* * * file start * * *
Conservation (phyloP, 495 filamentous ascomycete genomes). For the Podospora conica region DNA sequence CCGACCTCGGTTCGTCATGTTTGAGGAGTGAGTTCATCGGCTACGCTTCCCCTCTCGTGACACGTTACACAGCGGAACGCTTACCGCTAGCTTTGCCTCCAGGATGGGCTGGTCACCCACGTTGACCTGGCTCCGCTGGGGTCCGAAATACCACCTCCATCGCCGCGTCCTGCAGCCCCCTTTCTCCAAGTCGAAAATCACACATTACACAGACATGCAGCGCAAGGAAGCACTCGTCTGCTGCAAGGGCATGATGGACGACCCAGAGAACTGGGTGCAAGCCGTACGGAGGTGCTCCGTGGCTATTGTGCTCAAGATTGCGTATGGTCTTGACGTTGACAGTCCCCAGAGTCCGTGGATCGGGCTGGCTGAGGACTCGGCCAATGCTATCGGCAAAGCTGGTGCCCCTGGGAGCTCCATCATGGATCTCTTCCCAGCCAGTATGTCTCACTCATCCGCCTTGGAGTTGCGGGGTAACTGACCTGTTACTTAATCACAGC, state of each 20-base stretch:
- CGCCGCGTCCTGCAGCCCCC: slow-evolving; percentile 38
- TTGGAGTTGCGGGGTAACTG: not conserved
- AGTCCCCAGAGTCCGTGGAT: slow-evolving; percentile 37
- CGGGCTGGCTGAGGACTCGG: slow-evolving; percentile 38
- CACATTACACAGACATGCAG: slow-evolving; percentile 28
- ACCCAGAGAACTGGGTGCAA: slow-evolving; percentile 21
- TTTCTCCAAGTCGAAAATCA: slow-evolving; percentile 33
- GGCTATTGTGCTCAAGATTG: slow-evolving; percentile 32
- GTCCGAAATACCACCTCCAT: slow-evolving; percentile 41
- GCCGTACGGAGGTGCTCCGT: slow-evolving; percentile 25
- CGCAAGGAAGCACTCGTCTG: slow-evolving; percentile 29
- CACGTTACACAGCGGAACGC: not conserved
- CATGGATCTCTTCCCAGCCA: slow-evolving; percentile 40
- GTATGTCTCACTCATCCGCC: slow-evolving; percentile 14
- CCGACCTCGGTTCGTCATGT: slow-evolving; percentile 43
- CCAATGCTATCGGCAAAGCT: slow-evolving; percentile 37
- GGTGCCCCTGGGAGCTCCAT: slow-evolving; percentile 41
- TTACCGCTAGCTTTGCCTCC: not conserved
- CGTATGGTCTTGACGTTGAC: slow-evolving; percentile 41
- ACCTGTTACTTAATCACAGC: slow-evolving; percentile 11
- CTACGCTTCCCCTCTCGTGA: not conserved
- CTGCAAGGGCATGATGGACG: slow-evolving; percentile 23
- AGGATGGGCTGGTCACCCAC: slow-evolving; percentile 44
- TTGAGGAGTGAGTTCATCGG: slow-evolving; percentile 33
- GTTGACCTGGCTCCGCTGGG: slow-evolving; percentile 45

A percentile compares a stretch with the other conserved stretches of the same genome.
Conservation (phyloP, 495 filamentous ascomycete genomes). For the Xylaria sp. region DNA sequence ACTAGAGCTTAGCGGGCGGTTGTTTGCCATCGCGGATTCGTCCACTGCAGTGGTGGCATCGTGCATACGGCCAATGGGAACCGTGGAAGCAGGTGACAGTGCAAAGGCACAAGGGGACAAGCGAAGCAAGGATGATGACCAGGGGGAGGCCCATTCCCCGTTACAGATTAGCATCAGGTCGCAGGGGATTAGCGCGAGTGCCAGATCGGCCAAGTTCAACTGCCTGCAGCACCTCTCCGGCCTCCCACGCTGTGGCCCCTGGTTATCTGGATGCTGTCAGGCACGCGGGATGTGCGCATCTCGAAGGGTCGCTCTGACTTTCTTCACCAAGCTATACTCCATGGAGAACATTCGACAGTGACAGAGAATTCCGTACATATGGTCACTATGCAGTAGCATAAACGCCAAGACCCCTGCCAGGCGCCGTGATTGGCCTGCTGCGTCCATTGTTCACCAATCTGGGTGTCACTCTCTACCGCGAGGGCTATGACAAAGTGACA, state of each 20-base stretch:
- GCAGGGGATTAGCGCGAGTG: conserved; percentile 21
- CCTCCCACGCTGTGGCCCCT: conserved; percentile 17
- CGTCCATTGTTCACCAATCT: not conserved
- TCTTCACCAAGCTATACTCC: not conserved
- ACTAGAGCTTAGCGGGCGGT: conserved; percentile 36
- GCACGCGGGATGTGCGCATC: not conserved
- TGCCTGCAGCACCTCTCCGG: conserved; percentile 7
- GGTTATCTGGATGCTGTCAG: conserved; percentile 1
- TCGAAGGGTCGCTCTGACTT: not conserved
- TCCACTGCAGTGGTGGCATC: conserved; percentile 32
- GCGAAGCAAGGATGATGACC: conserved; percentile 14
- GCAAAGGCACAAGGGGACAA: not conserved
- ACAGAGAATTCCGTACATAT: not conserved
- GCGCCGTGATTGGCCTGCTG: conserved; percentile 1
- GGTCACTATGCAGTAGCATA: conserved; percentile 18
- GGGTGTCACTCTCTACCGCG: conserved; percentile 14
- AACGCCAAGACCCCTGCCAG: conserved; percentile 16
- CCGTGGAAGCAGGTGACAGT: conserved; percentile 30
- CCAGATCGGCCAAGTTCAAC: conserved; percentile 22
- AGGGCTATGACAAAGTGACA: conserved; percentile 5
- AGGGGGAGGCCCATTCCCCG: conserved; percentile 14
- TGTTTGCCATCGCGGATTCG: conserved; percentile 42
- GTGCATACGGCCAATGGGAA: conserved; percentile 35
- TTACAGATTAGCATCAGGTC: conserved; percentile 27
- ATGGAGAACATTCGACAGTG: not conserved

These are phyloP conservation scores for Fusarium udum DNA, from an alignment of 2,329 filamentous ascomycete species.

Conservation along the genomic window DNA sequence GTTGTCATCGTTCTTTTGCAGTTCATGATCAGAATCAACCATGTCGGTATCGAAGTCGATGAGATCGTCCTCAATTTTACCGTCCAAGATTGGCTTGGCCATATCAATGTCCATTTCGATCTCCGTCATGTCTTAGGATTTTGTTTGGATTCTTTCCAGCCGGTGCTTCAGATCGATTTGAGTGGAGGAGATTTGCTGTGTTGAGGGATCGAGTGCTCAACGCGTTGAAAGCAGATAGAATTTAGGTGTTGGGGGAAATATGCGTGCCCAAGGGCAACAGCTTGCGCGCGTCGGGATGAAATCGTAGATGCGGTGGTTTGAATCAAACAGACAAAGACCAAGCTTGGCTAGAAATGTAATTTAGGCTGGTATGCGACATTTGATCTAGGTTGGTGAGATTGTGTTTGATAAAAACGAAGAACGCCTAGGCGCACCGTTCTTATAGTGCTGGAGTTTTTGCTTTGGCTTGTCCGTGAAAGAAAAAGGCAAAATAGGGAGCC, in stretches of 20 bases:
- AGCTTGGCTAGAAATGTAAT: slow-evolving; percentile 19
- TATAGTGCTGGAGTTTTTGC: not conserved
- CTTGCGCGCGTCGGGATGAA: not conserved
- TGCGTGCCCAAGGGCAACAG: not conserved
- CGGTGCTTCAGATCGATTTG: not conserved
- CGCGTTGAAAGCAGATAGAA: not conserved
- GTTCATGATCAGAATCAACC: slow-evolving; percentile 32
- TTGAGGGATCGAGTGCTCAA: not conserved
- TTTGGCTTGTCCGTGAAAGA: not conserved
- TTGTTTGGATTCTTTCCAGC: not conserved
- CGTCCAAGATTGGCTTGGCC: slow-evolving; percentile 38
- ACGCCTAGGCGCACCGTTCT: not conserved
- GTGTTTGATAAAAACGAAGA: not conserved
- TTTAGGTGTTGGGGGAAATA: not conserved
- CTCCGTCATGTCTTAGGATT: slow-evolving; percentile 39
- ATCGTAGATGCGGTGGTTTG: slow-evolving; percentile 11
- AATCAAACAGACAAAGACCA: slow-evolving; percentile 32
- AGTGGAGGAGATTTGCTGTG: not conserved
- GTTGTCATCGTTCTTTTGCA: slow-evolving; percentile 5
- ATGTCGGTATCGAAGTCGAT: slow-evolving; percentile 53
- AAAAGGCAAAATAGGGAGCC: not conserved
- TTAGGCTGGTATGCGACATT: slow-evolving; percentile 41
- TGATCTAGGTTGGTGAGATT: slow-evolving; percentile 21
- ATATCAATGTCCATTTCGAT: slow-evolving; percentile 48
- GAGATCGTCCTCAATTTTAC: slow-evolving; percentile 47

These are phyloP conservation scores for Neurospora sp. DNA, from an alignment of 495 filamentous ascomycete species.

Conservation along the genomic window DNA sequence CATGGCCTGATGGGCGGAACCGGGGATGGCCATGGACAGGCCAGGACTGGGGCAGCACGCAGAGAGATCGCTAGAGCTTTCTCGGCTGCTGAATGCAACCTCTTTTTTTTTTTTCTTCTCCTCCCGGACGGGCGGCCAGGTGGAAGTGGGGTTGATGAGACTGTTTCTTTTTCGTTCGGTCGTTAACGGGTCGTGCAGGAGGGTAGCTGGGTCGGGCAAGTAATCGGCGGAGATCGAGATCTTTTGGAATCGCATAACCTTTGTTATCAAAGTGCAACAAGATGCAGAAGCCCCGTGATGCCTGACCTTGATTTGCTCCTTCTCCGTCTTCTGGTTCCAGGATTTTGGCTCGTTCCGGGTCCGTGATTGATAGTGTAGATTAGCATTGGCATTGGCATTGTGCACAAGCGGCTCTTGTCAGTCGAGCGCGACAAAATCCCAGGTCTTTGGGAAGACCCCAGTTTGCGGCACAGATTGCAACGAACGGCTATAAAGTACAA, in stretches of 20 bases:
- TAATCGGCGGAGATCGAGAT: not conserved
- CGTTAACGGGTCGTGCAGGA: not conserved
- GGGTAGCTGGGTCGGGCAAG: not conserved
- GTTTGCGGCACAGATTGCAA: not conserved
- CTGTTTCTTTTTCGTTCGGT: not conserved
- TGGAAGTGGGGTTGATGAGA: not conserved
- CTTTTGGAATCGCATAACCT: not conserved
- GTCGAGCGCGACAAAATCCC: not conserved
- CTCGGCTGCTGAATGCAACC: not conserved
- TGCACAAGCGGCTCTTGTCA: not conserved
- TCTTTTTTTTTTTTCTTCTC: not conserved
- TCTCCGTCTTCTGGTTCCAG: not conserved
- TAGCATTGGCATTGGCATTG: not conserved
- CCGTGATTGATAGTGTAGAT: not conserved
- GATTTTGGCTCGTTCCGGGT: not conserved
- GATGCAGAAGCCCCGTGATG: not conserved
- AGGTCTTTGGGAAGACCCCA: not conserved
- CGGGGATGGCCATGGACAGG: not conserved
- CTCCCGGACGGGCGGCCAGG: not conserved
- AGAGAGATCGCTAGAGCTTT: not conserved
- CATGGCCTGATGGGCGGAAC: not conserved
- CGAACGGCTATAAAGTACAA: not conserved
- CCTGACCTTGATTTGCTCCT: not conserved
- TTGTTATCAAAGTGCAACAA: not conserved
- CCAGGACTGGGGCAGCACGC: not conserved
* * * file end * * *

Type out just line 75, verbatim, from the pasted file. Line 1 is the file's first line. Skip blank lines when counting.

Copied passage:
- ATGTCGGTATCGAAGTCGAT: slow-evolving; percentile 53